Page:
Israelis leaving Gaza
NEVE DEKALIM, Gaza Strip – After 38 years of occupation and months of preparation and protest, Israel began its withdrawal from the Gaza Strip on Sunday by sealing off the region and preparing to deliver final eviction notices to thousands of Jewish settlers.
Soldiers closed border crossings between Israel and Gaza at midnight (2 p.m. PDT), and police erected roadblocks on routes leading to the predominantly Palestinian region in an attempt to minimize demonstrations by Jewish opponents of the withdrawal.
It now is illegal for Israelis to live in Gaza.
Palestinians planted flags and deployed troops near some Jewish settlements and called for the “liberation” of the West Bank and Jerusalem. Banners proclaiming “Today Gaza, tomorrow Jerusalem” flew in Gaza City.
At the same time, thousands of defiant Israeli settlers and 5,000 supporters who flocked to Gaza gathered themselves for the next step: the arrival at each door today of Israeli soldiers and police officers carrying written evacuation orders and offering to pack the settlers’ belongings. The operation carries the title of Yad Ahim, or A Hand to our Brothers.
Despite that euphemistic touch, tensions were high in Gaza and throughout Israel.
As the day ended, skirmishes between young resisters and a small force of soldiers flared in Neve Dekalim, the largest Israeli town in Gaza, with 2,500 residents.
Demonstrators punctured tires of military vehicles and looted at least one jeep.
Anyone still there or in the 20 other Israeli villages and towns in Gaza on Wednesday will be subject to physical removal by 55,000 Israeli soldiers and police.
Some police officers and soldiers reported receiving phone calls from as far away as the United States, urging them to disobey orders and not participate in the operation.
Prime Minister Ariel Sharon and other members of the Israeli government say the unilateral disengagement from Gaza is necessary to maintain Israel’s security and its hold on much of the West Bank. Critics call it a surrender to Palestinian attacks.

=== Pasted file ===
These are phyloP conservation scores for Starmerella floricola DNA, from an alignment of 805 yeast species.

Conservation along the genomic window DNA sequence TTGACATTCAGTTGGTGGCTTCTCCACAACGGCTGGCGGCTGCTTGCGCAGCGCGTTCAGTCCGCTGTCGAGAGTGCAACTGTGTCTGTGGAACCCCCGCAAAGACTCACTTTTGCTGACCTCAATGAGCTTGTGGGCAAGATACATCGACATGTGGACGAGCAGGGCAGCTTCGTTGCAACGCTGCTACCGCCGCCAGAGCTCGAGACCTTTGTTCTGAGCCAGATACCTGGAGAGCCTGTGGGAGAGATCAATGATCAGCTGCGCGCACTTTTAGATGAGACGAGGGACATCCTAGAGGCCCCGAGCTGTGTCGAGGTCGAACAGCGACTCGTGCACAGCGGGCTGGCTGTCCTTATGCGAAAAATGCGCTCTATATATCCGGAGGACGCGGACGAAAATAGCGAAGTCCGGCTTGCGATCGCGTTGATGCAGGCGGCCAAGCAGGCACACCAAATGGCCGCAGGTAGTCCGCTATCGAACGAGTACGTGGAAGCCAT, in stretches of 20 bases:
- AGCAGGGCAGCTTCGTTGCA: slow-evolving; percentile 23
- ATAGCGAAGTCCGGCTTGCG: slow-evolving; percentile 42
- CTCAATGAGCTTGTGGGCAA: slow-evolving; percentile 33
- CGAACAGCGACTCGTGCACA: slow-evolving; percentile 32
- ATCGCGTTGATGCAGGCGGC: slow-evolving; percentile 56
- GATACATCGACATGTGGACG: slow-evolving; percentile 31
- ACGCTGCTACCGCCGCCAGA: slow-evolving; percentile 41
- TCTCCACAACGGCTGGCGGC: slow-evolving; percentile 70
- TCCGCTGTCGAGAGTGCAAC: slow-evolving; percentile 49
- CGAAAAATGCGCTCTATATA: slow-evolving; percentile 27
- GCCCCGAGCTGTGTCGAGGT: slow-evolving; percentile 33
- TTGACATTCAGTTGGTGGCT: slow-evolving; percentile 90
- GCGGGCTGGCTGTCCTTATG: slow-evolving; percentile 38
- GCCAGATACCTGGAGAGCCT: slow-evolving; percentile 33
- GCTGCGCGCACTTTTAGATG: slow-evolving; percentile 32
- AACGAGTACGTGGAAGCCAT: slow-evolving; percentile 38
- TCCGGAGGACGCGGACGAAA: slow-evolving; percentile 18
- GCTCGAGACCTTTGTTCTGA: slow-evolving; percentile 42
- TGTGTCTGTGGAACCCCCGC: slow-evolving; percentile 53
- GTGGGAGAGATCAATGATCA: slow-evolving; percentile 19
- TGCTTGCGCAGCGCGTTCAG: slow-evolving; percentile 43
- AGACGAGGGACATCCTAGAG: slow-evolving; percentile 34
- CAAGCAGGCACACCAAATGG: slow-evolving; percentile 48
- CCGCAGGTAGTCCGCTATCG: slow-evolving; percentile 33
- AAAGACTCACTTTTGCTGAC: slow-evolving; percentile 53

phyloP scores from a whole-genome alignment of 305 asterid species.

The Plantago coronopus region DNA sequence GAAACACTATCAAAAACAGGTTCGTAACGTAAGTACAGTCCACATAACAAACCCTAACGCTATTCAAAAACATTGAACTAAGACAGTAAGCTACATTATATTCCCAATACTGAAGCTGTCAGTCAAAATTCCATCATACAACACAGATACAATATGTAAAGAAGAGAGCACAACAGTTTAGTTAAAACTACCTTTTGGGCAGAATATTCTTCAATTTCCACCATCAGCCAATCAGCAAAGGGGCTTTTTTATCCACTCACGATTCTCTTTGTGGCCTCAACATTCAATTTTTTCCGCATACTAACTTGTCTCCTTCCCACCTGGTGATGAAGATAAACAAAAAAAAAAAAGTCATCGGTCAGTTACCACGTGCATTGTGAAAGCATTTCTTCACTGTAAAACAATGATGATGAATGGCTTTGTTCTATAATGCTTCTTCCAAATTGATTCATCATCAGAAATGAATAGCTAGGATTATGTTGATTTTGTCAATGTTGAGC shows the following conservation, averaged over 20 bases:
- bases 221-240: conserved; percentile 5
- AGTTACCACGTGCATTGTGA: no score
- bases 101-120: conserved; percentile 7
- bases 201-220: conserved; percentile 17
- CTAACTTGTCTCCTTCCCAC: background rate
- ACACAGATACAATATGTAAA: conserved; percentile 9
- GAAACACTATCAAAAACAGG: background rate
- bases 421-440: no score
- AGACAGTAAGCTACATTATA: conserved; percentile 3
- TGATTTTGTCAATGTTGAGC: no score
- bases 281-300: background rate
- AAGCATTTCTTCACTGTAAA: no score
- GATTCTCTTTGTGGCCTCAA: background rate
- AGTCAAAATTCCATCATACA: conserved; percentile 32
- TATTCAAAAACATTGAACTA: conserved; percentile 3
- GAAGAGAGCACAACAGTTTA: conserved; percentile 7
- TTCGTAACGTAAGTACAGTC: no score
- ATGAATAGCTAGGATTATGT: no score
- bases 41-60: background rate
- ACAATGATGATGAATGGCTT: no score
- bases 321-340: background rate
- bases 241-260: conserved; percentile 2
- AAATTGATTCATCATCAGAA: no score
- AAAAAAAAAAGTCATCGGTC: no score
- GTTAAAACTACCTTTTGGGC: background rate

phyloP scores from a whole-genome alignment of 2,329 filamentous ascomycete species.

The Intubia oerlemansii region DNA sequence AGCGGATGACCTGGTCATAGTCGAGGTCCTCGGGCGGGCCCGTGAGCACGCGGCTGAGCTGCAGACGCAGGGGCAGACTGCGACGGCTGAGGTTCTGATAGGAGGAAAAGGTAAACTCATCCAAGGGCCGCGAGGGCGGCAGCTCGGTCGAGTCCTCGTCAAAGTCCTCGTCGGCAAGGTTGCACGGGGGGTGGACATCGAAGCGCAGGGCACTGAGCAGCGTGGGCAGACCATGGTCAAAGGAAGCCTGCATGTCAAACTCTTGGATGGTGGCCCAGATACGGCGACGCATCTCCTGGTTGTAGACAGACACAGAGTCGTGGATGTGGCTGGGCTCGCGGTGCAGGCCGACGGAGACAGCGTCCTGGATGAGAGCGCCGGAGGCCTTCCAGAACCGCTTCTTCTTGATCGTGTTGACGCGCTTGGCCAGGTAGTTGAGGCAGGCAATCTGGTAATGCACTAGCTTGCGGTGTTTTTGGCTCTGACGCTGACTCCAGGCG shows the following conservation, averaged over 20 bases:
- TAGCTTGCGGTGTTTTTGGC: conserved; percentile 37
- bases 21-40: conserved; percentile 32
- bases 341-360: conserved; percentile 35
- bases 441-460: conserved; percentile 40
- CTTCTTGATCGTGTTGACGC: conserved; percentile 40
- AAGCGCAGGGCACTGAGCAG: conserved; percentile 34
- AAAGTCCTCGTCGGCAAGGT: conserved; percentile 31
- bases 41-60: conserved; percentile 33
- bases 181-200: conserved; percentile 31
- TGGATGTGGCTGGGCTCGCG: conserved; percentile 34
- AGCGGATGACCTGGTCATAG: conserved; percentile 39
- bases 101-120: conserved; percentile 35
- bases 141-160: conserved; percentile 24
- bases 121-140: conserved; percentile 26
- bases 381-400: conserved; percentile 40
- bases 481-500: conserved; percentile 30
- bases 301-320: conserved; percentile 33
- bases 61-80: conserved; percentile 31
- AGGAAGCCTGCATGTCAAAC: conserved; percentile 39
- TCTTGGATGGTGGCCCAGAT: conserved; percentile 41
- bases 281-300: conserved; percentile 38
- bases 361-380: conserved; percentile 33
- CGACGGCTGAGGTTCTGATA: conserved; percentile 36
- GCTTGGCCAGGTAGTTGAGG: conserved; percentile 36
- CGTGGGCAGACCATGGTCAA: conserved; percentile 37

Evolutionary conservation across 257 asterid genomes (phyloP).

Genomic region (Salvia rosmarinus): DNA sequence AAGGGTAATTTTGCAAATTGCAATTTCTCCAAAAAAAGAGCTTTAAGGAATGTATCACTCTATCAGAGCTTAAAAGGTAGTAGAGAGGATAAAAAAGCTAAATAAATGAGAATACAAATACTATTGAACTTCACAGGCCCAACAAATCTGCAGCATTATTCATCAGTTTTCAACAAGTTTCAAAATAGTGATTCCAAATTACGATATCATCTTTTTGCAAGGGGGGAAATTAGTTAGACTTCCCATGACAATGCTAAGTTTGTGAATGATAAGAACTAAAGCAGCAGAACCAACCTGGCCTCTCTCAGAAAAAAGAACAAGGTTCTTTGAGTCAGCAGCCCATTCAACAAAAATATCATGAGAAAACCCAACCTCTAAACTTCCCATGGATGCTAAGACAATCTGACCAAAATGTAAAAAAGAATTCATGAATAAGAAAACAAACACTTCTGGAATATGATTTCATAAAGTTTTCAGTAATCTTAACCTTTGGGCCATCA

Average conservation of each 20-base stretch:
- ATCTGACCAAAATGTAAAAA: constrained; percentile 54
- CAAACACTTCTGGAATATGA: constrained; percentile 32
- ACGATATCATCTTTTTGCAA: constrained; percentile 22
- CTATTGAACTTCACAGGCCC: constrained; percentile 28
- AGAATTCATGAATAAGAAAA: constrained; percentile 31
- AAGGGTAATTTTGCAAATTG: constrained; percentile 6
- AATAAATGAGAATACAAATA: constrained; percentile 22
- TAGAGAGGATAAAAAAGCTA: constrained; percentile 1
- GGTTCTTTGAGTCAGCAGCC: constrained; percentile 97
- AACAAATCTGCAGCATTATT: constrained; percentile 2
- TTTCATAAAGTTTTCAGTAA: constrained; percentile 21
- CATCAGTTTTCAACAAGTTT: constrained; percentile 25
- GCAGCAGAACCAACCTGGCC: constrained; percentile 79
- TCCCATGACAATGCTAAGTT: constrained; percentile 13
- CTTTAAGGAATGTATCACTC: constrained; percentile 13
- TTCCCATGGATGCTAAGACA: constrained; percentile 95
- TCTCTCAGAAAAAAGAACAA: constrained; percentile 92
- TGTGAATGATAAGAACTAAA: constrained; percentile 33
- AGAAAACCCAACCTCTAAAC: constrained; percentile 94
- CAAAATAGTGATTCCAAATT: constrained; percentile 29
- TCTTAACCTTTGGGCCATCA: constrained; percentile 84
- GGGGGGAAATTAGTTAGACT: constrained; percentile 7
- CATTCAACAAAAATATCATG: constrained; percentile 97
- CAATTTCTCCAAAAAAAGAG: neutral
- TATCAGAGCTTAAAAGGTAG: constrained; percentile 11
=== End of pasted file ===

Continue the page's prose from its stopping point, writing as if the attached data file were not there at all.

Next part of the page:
Interviewed Sunday night by Israeli television, Palestinian leader Mahmoud Abbas said Israelis had “chosen the right path.”
“Don’t listen to the voices of the extremists, who want a continuation of the occupation,” he said. “I don’t want and I will not accept any clashes with the (Israeli) army or the settlers.”
As of Sunday, 1,127 of the estimated 1,700 Israeli families who lived in Gaza had applied for government compensation, according to Israeli officials, signaling some readiness to leave.
Many settlers have left already or are expected to mount only symbolic opposition, but authorities expect confrontations later this week with resisters and some of the militant, mostly young Israelis who’ve traveled to the region in recent days.
“Monday (today) and Tuesday are the days that will give us a clear picture of the level of opposition we will face,” said Moshe Karadi, the chief of Israel’s national police force.
“In any case, we, along with the (army), are prepared for the worst case.”
On the other side of the divide, the Palestinian Authority, locked with more militant forces in a battle for support of the 1.3 million Palestinians in Gaza, began deploying as many as 7,500 security personnel around the Israeli settlements.
Their mission: prevent Palestinian attacks that could sabotage the withdrawal. It could be a challenge.
Early Sunday, Palestinian gunmen fired on Kfar Darom. An Israeli tank returned fire at one assailant, but accidentally hit an Israeli vehicle. Five soldiers were wounded.